Yet despite all this in favor of the film, it is still considered by and large to be little more than a popcorn horror film with a weak ending. This is actually a similar reason as to why The Fountain is so often chided as being overtly pretentious and self-referential. At the risk of sounding condescending, this is a thinking person's horror film. It has to be viewed with a certain intellectual awareness or, frankly, it will end up a disapointing, lackluster gore-fest.
The major theme, and underlying metaphor, of the film is birth, itself a metaphor for immaturity and failure. Even the name, Event Horizon, is a term sometimes used to describe the moment a pregnant mother's cervix becomes fully dilated. Using Grant Morrison's chaotician theory of the universe as a gestating living organism, one may view the film (and in particular the Event Horizon herself) in this way. The ship is the fetus, with the universe itself being the womb. When the ship "tears a hole in the universe" and traverses into a parallel universe, it is actually breaking free of the womb. And while it is stated that the ship goes to "a place of pure chaos and evil," it is safe to assume that this is essentially what a newborn would feel as well, having newly been seperated from it's safe haven and thrust into a world of noise and light and staggering sensation.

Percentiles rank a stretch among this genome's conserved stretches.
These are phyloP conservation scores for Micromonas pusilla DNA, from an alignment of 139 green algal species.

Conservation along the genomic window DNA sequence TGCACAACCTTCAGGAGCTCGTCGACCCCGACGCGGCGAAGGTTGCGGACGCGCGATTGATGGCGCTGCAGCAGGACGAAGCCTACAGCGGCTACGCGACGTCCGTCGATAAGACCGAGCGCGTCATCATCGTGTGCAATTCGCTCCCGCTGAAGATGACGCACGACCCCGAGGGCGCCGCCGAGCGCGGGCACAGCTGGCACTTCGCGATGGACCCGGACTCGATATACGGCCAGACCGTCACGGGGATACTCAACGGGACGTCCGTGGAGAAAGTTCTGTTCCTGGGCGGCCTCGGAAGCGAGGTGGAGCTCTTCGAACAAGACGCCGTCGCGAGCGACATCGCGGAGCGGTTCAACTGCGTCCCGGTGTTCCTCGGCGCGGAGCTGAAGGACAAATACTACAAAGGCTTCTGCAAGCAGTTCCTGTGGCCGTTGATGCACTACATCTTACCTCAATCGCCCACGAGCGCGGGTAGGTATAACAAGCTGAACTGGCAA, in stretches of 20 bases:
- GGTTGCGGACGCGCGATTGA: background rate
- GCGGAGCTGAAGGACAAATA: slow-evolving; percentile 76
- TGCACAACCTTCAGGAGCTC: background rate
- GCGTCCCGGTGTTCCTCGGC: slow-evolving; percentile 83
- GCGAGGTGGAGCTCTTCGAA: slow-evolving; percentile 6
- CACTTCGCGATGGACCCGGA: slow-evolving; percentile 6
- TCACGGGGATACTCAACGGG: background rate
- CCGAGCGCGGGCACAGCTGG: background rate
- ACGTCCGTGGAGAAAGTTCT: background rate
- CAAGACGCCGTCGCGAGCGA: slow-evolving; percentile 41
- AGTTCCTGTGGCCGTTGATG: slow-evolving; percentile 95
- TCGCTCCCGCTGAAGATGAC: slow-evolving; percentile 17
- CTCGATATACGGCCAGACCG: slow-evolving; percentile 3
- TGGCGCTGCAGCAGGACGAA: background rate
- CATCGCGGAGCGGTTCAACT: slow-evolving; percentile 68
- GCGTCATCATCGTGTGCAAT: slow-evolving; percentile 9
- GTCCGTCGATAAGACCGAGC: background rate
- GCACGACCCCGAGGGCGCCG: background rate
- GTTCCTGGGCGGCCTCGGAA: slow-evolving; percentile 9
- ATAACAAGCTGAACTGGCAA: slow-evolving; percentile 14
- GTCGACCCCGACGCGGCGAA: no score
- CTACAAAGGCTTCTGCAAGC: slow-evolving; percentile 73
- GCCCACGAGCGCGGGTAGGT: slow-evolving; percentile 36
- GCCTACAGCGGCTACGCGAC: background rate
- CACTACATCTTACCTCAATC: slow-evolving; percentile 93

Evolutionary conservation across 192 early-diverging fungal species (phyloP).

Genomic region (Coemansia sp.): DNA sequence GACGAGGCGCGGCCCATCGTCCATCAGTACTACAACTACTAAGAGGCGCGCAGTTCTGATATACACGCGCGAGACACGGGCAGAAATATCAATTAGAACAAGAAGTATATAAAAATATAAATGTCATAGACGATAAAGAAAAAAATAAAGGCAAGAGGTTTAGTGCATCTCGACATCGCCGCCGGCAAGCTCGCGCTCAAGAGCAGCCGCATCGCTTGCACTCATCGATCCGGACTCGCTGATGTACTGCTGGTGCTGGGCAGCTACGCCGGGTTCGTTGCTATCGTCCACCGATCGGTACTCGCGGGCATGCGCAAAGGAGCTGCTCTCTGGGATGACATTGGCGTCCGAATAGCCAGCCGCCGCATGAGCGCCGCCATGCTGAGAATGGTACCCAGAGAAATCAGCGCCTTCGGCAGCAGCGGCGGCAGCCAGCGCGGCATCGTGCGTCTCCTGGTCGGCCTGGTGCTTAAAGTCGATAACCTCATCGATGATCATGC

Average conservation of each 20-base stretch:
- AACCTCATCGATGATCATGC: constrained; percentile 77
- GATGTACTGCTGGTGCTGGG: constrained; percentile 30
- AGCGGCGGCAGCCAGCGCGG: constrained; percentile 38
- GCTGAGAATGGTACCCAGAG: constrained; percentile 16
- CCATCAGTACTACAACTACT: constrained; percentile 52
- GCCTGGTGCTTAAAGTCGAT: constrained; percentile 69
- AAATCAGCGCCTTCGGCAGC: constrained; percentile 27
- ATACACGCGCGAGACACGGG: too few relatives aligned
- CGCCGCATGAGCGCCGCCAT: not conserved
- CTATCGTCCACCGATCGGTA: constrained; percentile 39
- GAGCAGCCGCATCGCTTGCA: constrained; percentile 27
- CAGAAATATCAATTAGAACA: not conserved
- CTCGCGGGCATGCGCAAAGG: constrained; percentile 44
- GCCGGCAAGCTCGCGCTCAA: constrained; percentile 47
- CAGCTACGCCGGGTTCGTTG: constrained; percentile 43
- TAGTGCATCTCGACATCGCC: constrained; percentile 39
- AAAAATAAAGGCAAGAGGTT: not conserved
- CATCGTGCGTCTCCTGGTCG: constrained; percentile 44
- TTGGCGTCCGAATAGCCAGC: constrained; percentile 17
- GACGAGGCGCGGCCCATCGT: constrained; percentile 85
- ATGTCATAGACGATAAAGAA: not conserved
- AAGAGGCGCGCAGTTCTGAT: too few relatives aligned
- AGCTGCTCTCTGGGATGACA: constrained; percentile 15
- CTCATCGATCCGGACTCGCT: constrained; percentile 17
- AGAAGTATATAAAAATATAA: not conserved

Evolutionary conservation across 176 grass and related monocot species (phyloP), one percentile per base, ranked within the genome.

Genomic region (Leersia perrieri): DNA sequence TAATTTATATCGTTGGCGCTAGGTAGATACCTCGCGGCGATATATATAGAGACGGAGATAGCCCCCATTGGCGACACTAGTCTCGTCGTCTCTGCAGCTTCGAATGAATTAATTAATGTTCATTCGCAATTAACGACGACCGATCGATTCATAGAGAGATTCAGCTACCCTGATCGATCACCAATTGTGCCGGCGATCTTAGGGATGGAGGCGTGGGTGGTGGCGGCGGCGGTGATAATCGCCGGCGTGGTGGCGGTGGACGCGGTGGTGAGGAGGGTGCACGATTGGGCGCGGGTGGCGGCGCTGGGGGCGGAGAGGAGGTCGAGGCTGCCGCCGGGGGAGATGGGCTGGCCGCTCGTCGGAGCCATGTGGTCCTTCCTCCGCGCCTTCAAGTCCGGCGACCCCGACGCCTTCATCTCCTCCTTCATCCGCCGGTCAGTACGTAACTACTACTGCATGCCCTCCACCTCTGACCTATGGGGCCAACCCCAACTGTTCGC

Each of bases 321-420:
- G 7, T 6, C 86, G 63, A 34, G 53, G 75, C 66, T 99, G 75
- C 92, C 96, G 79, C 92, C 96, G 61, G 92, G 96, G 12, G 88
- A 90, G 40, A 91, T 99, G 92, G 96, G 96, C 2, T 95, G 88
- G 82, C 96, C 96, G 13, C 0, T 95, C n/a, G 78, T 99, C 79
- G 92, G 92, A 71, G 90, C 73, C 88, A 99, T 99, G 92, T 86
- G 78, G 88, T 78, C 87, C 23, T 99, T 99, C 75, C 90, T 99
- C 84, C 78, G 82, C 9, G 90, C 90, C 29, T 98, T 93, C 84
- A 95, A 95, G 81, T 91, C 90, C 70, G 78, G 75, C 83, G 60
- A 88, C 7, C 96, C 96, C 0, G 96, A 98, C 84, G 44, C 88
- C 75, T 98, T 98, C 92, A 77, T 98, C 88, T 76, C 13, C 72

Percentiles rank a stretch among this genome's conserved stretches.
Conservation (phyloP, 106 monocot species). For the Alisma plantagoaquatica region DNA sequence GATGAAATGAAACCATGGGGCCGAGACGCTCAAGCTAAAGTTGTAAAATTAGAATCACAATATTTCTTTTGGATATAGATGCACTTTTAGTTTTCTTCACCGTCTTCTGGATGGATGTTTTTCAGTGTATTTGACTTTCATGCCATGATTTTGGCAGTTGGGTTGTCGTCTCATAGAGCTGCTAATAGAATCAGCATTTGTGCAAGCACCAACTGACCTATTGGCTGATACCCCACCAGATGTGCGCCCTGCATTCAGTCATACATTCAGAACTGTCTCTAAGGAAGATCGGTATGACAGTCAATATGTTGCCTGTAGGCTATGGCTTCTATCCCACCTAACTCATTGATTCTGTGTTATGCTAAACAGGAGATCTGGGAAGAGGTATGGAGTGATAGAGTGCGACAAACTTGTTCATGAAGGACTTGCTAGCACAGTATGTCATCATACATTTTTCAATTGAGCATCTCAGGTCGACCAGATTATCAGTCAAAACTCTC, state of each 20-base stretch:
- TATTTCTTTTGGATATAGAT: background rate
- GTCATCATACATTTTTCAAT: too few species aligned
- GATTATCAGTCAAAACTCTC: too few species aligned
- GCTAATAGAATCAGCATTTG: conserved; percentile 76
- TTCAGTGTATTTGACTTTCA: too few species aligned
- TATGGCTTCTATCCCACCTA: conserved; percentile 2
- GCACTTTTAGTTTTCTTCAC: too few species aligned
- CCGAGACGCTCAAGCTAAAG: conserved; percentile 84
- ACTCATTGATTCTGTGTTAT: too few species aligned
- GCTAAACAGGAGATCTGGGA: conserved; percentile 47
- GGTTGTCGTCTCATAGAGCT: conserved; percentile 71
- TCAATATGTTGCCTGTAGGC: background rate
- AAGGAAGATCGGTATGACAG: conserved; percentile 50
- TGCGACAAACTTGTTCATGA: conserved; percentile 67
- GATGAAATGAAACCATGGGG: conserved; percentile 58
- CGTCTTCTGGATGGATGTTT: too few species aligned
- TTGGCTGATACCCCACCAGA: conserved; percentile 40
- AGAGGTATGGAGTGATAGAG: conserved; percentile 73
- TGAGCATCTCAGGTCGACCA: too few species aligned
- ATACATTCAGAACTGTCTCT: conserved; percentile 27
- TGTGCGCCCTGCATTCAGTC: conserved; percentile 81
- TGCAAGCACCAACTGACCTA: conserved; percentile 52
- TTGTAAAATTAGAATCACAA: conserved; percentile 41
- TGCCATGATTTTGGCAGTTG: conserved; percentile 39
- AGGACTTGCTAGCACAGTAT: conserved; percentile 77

Evil is ultimately subjective.
But the ship doesn't remain in that other universe, it isn't actually "born." It comes back, and brings with it a form of sentient life. Here, the imagery of birth is skewed in favor of the theme of immaturity. Frankly, the ship is not ready to be born, and the events of the film are the universe essentially miscarrying the ship and the ship, as a living organism, fighting back in whatever way it can. The human cast, in this case, serves as the universe's antibodies.
Furthering this intricate web of metaphor stacked upon metaphor, we have Sam Neill as the Event Horizon's father and eventual son, enthrusting a neo-Oedipal cycle that reaches fruition at the climax of the film. Sam Neill's Dr. Weir is the film's classic hero, and while he ultimately becomes the film's antagonist, he remains the focal point of the story and thus remains the hero. With the (rather stereotypical) dream-sequence where he sees his wife kill herself and thus willingly becomes a part of the ship, he comes full circle from the ship's father to her unborn son. At this point, the film ceases to be a horror movie, and this is often when the typical audience loses faith in the film, and where most critics will agree it loses all of the momentum it has built up.